How to Stop Heart Palpitations Caused by Anxiety

Heart palpitations caused by anxiety make you feel like your heart is racing. This feeling is a product of the fight, flight, or freeze response, in which your body reacts to protect you from danger. Heart palpitations caused by anxiety are not usually dangerous, but they can increase your anxiety and lead to other complications.

This article discusses various medical and non-medical ways to stop anxiety-induced heart palpitations.

FG Trading/Getty Images

What to know about palpitations

Normal heart rate range is 60 to 100 beats per minute. When it increases above 100, you may feel it jump or notice a thumping or jumping sensation. Generally speaking, heart palpitations caused by anxiety are temporary and rare, but they can last longer or occur with a panic attack or be more severe.

How to Slow and Stop Heart Palpitations Caused by Anxiety

If your heart palpitations are caused by anxiety and not something else, the best way to control your heart palpitations is to address the underlying cause: anxiety. If you’re experiencing heart palpitations due to anxiety, here are some tips you can try now to manage your symptoms.

focus on your breathing

Mindfulness, meditation, and deep breathing can help relieve anxiety and stabilize your heart rate. Anxiety will creep up on you gradually, and you may be able to ignore it until it starts to affect your body.

Heart palpitations may be a sign that your anxiety is spreading from your mood and emotions to your bodily functions. Try slowing down your breathing, meditating, or sitting in a quiet place for a few minutes to calm your mind and body.


Being active and moving isn’t just good for your body. Physical activity supports heart health and helps prevent the underlying causes of heart palpitations, but it also releases endorphins. Endorphins are chemicals your body produces to help you cope with stressful situations, and exercise releases these chemicals quickly.

Use your body’s “cheat codes”

There are some moves you can try to help your body compensate for the emotional or physical stress you’re experiencing. When you feel anxious, your body physically reacts by initiating a fight or flight response, which you may notice causes heart palpitations.

The vagus nerve acts as a pacemaker for the heart, as well as for specific activities such as pressing down as if to have a bowel movement, and Valsalva maneuver Sometimes used to immediately control high or irregular heart rates.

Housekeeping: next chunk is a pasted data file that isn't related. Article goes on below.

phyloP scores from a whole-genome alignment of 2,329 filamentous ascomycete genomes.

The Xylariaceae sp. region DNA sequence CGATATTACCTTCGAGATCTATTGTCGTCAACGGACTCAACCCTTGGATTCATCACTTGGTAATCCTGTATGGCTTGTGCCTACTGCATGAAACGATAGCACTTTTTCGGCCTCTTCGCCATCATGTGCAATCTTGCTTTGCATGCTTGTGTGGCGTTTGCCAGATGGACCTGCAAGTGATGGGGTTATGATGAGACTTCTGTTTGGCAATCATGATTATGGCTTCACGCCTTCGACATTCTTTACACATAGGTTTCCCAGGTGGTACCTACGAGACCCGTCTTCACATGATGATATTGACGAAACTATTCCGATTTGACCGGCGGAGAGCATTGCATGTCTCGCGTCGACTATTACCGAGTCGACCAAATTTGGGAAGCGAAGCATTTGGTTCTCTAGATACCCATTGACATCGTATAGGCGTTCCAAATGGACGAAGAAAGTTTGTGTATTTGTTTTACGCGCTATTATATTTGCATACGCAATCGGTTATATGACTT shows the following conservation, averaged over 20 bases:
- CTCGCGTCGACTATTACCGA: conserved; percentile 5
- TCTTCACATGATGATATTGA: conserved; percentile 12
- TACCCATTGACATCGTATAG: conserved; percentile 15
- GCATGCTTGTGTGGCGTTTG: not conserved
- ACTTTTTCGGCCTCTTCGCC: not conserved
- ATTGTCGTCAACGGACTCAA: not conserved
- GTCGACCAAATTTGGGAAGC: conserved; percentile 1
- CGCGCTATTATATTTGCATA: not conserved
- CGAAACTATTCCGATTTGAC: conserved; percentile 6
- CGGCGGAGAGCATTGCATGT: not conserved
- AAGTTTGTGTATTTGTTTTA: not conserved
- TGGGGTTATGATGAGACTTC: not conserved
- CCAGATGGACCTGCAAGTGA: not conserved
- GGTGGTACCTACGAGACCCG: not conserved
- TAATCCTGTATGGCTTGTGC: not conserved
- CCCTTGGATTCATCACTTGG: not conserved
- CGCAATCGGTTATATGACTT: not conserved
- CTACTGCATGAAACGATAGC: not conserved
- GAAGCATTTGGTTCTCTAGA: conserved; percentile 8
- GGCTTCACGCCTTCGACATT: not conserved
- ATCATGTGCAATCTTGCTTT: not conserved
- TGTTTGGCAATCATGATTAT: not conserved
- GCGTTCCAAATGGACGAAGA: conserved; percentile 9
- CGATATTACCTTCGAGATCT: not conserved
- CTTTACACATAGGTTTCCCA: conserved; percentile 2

eat or drink

Eating or drinking is a simple, basic task. But stop for a snack or a drink and your body will take care of itself. The act of swallowing requires you to slow down your breathing, and this concentration can help calm your heart palpitations.

Request for help

If your palpitations progress to the point where you feel dizzy or light-headed, seek help. Anxiety can be a cause of heart palpitations, but there are also physical reasons why this may occur. If you experience symptoms such as chest pain, dizziness, or loss of consciousness, seek medical attention immediately.

Asking for help again

If you’ve ruled out underlying physical causes and your palpitations persist even after strategies like meditation and refocusing, you may want to consider additional support. Talking with a therapist or licensed counselor can help you address some of the roots of your anxiety and learn to manage it effectively to avoid physical manifestations of these emotions.

Consider medication

If, after trying some behavioral strategies, anxiety still causes you to feel unwell, you may want to talk to your healthcare provider about medication to treat your anxiety.

While the activities and techniques discussed above can help provide immediate relief without medical assistance, if you experience persistent heart palpitations and anxiety, it is important to speak with a health care provider for ongoing treatment and support.

Control stress and anxiety without medication

Approximately seven million adults suffer from an anxiety disorder at any given time, and there are a variety of treatments.